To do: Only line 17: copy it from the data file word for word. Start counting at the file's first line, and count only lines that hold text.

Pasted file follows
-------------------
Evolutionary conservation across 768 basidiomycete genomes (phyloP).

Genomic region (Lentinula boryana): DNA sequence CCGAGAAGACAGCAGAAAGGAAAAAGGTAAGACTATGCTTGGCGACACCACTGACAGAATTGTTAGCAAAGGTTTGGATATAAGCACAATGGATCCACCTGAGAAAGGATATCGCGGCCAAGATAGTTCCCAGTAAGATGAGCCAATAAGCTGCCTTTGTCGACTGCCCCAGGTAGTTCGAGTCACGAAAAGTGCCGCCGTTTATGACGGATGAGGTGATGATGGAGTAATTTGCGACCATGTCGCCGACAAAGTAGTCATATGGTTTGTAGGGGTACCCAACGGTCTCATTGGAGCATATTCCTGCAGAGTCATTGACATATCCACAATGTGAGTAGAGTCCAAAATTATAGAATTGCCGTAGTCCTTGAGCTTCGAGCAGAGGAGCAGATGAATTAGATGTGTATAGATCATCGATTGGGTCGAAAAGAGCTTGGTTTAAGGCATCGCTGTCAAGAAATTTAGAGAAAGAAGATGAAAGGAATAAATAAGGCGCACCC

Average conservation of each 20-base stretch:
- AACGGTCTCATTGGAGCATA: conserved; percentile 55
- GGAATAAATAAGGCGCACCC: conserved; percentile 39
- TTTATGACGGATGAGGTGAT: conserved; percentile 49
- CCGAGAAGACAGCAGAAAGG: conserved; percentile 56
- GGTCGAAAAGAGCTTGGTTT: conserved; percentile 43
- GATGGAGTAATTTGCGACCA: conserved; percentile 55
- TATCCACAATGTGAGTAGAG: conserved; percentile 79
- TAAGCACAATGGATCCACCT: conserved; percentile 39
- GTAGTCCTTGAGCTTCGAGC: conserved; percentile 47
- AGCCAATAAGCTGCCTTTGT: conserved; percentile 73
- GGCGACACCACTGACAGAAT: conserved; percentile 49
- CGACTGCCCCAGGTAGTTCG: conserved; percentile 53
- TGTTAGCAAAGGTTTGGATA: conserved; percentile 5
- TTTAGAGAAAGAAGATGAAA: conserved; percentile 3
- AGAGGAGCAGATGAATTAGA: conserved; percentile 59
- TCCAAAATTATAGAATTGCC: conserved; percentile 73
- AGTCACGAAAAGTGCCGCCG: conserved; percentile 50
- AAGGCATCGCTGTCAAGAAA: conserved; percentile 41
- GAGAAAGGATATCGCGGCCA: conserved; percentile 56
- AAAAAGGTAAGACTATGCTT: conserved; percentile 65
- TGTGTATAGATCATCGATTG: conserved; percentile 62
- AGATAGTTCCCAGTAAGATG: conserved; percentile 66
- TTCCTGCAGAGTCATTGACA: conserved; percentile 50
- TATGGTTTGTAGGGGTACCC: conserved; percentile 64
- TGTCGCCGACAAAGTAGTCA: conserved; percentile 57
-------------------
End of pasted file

- TTTAGAGAAAGAAGATGAAA: conserved; percentile 3